On a separate note I love the blog. Find it very informative and entertaining. Love the quotes. Especially the one about naloxonation. Keep up the good work, we’ll keep reading.

    • Romeo,

      I have to admit I have always known that epi was the standard of care for cardiac arrests and yet there has never been any conclusive reason why. I am surprised to hear it is so detrimental to the patient’s overall outcome. In your research have any viable alternatives been presented?

      Nitroglycerine, sodium nitroprusside, and adenosine are some of the drugs being studied.

      These may offer significant improvements over epinephrine, or with low-dose epinephrine, but they are working their way through the research process, rather than being implemented without good evidence.

      -

      On a separate note I love the blog. Find it very informative and entertaining. Love the quotes. Especially the one about naloxonation. Keep up the good work, we’ll keep reading.

      Thank you.

      .

      • Nitroglycerine, sodium nitroprusside, and adenosine are some of the drugs being studied.

        “Really? Can’t imagine a reason for using vasodilators and adenosine during cardiac arrest. Where can I see those studies?

        • Gerardo Gastélum,

          Nitroglycerine, sodium nitroprusside, and adenosine are some of the drugs being studied.

          “Really? Can’t imagine a reason for using vasodilators and adenosine during cardiac arrest. Where can I see those studies?

          Too many people think that vasopressors are important, but there is no evidence that vasopressors have ever improved the survival of anyone from cardiac arrest.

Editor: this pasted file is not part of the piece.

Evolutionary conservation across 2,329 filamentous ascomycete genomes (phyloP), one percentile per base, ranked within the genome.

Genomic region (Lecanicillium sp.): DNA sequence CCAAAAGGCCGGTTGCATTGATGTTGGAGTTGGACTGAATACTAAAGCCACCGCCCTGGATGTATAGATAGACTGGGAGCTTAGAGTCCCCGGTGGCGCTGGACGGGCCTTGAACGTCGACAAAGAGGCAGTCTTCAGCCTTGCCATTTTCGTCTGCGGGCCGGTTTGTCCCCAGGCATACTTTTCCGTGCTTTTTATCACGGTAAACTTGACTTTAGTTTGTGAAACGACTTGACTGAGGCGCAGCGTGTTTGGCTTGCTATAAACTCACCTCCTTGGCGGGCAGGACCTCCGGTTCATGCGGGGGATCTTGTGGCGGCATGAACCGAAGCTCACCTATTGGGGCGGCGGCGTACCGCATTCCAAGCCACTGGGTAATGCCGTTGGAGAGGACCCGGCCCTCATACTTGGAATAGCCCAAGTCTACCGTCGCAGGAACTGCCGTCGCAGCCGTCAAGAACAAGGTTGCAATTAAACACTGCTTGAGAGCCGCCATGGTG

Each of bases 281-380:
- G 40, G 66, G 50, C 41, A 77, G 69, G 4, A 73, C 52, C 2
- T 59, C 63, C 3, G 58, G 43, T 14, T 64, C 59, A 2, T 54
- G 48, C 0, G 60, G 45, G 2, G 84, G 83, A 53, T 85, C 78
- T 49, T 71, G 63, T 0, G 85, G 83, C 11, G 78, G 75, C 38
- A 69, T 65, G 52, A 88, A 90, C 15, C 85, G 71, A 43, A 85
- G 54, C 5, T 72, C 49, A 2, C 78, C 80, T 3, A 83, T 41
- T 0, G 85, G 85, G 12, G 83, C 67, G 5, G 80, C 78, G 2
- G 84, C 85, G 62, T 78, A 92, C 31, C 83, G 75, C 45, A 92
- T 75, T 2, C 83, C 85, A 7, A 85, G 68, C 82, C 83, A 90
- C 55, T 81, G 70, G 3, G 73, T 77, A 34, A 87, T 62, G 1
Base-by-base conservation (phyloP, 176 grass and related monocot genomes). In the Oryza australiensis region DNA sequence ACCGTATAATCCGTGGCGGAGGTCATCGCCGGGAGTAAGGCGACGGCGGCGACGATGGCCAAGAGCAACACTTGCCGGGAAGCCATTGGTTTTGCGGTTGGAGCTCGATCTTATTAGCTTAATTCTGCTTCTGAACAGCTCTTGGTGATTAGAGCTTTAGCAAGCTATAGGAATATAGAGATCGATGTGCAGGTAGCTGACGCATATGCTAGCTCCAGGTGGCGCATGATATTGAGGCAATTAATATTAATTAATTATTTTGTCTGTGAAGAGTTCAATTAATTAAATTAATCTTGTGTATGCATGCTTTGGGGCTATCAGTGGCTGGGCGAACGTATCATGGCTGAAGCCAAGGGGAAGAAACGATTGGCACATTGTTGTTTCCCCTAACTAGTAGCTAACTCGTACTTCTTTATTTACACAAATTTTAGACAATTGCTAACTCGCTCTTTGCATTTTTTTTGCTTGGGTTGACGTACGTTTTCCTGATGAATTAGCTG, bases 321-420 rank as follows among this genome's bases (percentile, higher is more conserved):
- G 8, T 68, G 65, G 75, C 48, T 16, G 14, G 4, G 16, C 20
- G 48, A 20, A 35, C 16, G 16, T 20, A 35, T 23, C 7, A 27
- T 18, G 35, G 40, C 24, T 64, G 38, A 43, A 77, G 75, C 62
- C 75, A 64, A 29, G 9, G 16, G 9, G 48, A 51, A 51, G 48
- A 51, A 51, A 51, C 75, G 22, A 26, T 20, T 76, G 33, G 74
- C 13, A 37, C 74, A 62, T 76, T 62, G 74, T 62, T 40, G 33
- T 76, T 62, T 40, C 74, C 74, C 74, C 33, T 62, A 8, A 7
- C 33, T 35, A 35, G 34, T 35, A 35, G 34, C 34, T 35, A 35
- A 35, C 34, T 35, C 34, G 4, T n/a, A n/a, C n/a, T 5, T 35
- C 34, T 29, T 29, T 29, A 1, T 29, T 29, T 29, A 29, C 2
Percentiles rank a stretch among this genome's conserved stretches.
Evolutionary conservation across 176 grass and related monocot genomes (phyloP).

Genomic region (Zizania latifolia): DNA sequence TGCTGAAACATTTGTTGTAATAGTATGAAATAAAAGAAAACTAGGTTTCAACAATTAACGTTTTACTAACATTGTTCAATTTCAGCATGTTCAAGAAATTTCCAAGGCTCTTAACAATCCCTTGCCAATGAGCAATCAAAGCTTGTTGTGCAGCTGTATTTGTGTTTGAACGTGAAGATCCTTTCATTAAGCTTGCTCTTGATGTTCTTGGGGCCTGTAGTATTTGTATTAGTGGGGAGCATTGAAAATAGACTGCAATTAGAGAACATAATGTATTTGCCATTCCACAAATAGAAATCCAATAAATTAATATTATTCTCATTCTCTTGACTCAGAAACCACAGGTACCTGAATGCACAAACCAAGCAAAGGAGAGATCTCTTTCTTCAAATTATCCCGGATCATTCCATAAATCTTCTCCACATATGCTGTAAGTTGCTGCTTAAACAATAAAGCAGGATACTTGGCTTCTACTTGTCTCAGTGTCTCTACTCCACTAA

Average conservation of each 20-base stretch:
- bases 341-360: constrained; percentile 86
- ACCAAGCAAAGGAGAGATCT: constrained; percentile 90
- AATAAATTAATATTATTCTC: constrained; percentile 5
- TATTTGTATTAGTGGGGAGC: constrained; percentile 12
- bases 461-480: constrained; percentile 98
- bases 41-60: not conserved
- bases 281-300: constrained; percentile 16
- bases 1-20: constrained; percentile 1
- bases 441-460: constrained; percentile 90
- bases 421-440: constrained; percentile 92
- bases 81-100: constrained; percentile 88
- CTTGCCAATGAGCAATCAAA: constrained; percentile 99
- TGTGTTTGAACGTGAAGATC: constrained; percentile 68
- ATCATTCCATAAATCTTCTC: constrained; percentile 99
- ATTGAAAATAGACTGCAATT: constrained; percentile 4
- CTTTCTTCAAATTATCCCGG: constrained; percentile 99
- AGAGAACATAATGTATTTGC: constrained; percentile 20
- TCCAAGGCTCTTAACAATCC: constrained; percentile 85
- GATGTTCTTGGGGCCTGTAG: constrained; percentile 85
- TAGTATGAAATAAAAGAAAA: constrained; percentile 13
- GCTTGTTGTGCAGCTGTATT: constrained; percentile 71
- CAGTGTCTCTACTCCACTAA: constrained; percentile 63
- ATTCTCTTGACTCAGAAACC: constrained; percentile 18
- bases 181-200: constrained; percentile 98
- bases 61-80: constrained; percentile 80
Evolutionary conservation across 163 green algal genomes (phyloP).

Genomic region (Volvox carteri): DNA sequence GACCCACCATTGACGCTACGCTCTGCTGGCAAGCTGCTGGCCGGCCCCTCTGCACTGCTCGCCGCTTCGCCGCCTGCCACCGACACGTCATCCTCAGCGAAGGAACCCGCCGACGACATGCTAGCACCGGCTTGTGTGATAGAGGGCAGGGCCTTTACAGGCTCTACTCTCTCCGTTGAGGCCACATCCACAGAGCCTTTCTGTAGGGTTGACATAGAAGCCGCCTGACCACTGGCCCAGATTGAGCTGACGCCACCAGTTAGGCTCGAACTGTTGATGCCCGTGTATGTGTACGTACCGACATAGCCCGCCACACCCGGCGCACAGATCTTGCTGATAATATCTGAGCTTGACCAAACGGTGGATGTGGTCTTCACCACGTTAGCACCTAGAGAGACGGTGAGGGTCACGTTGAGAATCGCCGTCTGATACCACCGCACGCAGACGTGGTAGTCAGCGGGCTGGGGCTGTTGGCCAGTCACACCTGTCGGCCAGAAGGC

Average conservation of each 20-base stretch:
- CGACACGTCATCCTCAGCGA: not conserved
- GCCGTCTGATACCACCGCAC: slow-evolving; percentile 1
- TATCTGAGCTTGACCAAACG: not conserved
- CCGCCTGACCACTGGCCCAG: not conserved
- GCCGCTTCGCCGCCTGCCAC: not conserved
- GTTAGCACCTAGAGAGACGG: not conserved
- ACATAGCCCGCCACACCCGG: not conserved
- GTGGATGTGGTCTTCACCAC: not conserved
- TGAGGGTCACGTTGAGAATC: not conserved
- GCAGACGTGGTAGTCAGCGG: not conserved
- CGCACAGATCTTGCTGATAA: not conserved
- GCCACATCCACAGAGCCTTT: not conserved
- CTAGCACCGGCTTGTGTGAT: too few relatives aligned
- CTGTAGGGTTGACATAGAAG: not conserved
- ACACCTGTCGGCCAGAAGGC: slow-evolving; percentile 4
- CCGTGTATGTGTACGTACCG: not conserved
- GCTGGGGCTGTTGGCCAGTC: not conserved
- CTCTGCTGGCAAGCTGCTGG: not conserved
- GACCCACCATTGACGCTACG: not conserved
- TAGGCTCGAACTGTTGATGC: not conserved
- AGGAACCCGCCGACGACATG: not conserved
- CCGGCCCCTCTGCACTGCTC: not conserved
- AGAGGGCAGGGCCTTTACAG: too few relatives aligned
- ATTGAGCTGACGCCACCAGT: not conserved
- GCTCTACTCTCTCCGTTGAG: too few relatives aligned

Sodium nitroprusside enhanced cardiopulmonary resuscitation (SNPeCPR) improves vital organ perfusion pressures and carotid blood flow in a porcine model of cardiac arrest.
          Schultz J, Segal N, Kolbeck J, McKnite S, Caldwell E, Yannopoulos D.
          Resuscitation. 2012 Mar;83(3):374-7. Epub 2011 Aug 22.
          PMID: 21864483 [PubMed - in process]

          Sodium nitroprusside enhanced cardiopulmonary resuscitation improves survival with good neurological function in a porcine model of prolonged cardiac arrest.
          Yannopoulos D, Matsuura T, Schultz J, Rudser K, Halperin HR, Lurie KG.
          Crit Care Med. 2011 Jun;39(6):1269-74.
          PMID: 21358401 [PubMed - indexed for MEDLINE]

          Sodium nitroprusside-enhanced cardiopulmonary resuscitation improves resuscitation rates after prolonged untreated cardiac arrest in two porcine models.
          Schultz JC, Segal N, Caldwell E, Kolbeck J, McKnite S, Lebedoff N, Zviman M, Aufderheide TP, Yannopoulos D.
          Crit Care Med. 2011 Dec;39(12):2705-10.
          PMID: 21725236 [PubMed - indexed for MEDLINE]